PRODUCT PLANNING AND PROGRAMS
We understand that all companies are faced with ever-shrinking product lifecycles in order to timely satisfy the diverging needs of global markets. This has resulted in an increase number of concurrent product development programs, which necessitates adoption of concurrent engineering methods. However, this also increases complexity due to the parallel activity of various functional teams. Coordinating the various functional teams to prevent overloaded resources and bottlenecks is critical for optimizing cycle time.
If one looks at a classic product profit curve, it is evident why cycle time optimization is so important. All products incur upfront costs before revenue is generated. As a product grows and matures, revenue should make up for the upfront costs and profits should nicely accumulate. Towards the end of the product lifecycle, companies try to exit before revenues decrease below costs and profits erode. If product development management processes are adopted that allow cycle times to shrink then the product launch occurs sooner, which allows revenue to also be obtained sooner. In effect, this profit curve shifts left and can even increase because a company is able to capitalize on market opportunities sooner before competition can react.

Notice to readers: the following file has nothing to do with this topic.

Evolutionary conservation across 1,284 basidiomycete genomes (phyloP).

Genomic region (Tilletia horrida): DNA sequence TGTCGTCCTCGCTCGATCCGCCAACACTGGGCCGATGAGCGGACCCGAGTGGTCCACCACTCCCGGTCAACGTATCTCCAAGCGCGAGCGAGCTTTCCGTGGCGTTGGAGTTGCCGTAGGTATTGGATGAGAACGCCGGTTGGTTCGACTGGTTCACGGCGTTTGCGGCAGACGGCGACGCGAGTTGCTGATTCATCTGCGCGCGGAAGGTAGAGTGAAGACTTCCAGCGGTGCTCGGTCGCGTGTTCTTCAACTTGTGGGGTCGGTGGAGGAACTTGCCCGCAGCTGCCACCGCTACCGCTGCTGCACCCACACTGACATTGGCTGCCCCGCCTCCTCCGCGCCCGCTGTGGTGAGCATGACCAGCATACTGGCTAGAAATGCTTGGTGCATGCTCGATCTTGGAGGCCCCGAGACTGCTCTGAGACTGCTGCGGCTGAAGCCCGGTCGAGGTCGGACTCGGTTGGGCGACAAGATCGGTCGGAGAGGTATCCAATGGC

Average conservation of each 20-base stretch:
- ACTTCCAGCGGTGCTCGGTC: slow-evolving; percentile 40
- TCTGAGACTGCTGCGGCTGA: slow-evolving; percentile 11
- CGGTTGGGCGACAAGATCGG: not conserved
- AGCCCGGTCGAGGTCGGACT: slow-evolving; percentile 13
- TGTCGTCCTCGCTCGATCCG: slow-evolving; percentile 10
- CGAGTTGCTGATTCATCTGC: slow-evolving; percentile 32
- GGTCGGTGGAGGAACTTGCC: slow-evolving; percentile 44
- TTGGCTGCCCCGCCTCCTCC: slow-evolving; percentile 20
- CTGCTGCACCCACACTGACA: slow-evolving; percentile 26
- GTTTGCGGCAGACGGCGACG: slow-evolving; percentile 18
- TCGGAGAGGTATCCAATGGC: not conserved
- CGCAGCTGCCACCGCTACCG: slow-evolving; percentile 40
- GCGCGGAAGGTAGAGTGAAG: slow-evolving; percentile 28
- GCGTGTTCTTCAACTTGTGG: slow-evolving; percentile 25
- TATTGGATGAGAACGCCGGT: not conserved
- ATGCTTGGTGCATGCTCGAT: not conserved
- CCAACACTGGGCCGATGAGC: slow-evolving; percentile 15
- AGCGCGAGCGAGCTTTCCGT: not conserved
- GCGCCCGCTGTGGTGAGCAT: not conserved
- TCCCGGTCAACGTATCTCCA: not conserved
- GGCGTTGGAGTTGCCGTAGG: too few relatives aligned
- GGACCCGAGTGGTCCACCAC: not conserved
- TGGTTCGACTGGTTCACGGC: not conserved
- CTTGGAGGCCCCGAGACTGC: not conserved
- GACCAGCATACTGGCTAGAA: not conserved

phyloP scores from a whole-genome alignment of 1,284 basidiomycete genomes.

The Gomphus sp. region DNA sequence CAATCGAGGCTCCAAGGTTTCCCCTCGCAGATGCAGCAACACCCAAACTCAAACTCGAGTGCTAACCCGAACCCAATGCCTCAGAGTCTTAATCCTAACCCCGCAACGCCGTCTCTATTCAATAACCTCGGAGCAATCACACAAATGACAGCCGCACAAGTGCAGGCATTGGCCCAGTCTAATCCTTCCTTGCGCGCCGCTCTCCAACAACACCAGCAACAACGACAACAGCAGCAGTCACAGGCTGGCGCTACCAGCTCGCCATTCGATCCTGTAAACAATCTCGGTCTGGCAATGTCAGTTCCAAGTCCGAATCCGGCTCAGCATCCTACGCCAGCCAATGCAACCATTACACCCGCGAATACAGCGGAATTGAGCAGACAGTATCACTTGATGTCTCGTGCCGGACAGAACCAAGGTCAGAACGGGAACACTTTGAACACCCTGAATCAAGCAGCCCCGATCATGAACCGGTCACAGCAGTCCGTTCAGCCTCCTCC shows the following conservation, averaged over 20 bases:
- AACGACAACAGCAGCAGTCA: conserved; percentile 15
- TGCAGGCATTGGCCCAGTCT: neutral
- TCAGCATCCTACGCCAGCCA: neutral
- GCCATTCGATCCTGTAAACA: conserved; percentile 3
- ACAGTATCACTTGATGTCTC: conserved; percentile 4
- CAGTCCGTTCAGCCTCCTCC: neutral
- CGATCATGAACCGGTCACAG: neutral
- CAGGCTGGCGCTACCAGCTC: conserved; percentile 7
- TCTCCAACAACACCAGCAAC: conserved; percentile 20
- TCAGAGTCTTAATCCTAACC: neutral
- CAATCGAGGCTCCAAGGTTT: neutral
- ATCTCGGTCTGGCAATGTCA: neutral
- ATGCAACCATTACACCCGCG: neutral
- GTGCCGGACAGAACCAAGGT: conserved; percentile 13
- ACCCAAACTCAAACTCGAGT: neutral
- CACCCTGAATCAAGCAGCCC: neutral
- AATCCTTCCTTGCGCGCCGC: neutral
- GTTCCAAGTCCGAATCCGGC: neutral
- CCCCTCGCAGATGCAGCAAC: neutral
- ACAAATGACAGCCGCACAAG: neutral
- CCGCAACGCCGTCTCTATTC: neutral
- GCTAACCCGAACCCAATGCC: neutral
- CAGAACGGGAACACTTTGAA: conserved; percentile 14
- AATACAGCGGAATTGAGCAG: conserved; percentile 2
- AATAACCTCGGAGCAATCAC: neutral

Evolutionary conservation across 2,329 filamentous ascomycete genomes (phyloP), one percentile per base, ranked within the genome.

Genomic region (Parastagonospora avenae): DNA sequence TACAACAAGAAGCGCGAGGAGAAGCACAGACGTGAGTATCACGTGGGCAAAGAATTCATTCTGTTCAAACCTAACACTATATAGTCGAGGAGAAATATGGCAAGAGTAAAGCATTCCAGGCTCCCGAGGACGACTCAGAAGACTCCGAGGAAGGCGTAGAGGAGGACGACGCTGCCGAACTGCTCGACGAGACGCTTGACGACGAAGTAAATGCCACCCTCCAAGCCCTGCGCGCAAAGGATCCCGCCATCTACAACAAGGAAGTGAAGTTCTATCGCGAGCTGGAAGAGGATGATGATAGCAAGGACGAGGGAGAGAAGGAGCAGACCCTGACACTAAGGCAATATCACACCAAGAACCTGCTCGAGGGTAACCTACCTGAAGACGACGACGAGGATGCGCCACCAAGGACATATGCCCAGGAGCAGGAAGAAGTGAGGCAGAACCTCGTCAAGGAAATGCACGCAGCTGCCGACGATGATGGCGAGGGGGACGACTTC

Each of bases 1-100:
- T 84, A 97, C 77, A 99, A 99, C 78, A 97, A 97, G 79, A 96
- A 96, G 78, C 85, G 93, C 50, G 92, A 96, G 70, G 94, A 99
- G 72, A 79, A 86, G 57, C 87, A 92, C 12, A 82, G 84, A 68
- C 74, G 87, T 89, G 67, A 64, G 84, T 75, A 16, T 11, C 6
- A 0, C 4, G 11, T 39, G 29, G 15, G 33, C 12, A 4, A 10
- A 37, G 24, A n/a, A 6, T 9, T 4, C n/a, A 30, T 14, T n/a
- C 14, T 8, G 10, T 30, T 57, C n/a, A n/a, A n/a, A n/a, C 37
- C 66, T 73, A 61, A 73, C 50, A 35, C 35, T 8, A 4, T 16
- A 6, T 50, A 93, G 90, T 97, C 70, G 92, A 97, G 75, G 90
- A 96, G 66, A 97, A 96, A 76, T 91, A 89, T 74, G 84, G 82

Project Manager uniquely accomplishes zero delays by linking product development data to project execution. In effect, project management becomes data-driven by being linked with the product portfolio. When the two processes are disconnected with different technologies, there are multiple projects being defined and tracked, but they are not grounded in the reality of the product data that is being created as part of the project. As a result, it is difficult to understand or contain execution issues related to product planning decisions or portfolio issues related to execution problems.
With Project Manager and the 3DEXPERIENCE® platform it is possible to permanently associate the definition and development of the product portfolio with the tracking of the projects used to govern it. The implications of portfolio decisions can be quickly assessed against the project schedule. As a result, a project manager is taking action to resolve issues with a full understanding of the impact to the product portfolio.